In place of the old style camera and the days of using film (which are still popular these days), we have the DSLR's. these cameras are used by professionals but are proving to be more and more popular with non professionals, more so because they are priced from very reasonable to very expensive. The technical part of this is understanding that the Single Light Reflex (SLR) camera has one lens that allows you to take a photograph and that then puts the image on film, The Digital (DSLR) aspect means that film is not used and a digital sensor is used instead, an thus you can see your image immediately. You will be able to buy inter changeable lens' for these types of cameras.
This type of camera is somewhere between a point and shoot camera and a DSLR, you will be able to have the advantage of getting a little more creative in the way you use the camera, and not be limited the automatic settings only. This is a great way to flick between auto and (the security of) manual settings. Some bridging cameras do have lenses and flashed that can be changed, but it can be expensive, and you may at this point want to consider purchasing a DSLR.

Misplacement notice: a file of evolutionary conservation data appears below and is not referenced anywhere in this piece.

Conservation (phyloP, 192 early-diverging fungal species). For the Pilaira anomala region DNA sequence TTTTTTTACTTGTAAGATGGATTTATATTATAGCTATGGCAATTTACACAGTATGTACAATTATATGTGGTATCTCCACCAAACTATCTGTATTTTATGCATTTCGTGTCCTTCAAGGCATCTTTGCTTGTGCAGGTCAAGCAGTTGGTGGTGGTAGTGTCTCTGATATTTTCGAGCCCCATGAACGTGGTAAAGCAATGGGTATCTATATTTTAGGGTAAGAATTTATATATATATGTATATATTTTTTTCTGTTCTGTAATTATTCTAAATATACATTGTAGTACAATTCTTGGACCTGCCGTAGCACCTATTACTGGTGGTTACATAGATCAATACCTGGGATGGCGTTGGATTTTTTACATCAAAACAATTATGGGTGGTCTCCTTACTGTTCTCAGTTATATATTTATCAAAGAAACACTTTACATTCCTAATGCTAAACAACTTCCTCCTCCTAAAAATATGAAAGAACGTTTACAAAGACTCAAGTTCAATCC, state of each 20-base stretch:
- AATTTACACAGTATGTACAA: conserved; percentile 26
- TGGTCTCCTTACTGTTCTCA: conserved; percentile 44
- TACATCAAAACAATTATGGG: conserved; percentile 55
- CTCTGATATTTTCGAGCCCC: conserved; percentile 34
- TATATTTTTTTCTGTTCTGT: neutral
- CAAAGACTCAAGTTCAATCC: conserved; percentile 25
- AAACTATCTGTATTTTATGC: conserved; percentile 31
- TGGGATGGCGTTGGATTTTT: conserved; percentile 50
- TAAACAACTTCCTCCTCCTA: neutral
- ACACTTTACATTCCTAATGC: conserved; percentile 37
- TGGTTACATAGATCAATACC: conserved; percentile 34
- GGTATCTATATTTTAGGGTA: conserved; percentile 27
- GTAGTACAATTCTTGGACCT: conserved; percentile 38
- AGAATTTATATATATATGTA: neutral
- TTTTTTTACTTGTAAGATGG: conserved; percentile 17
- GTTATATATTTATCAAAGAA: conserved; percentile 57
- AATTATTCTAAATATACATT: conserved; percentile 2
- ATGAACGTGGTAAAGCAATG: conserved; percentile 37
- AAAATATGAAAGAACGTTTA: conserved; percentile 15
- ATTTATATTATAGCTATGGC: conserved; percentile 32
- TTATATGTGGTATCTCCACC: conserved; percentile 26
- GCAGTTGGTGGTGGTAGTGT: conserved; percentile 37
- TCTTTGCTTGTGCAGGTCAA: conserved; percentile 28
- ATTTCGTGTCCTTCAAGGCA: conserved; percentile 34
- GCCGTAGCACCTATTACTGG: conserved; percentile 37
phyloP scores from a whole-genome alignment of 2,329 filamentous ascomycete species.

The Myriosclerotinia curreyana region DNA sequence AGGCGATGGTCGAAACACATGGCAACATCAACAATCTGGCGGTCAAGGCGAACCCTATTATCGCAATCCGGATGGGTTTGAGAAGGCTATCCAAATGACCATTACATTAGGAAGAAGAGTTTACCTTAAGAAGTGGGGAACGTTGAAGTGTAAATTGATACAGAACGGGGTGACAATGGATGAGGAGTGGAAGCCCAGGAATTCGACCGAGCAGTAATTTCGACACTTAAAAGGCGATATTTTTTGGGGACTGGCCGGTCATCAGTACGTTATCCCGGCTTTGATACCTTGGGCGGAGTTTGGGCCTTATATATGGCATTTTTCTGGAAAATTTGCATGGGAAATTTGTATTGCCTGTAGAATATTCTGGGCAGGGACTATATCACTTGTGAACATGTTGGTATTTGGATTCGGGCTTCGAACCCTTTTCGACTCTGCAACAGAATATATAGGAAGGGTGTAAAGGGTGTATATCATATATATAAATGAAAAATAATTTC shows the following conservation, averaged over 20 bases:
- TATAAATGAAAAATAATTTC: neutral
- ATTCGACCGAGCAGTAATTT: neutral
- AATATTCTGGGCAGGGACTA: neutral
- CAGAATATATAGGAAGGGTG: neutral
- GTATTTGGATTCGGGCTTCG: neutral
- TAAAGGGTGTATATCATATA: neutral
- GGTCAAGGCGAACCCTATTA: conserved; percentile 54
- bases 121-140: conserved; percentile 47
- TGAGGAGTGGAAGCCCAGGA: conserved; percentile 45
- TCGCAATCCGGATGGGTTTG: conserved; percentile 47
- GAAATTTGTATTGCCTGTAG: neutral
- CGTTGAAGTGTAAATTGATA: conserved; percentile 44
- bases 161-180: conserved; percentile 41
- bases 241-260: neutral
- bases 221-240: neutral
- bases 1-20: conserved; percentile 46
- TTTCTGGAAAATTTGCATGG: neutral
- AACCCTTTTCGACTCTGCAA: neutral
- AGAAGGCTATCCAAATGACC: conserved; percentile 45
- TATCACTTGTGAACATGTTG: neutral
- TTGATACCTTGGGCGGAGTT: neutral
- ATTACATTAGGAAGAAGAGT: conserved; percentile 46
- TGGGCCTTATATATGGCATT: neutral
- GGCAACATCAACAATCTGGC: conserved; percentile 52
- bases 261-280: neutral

Bridging Camera's Sony, Canon, and Panasonic all have larger sensors nowadays, which will give better image quality, unfortunately that may mean the zoom range is smaller.
You will often hear people talk about 'great depth of field' or 'the ISO range is good' but what does it all mean, hopefully this quick reference will help:
Your photographs contain many small squares, the more squares you have the better quality image you will get, so, for example an 8 Megapixel camera will have about 8 million squares making up that image. As a guide 3.1 megapixels would give you a reasonable print of 6x4 inch image, but if you wanted to get larger prints you need more mega pixels, for example an 8x10 inch image would need 7.2 mega pixels.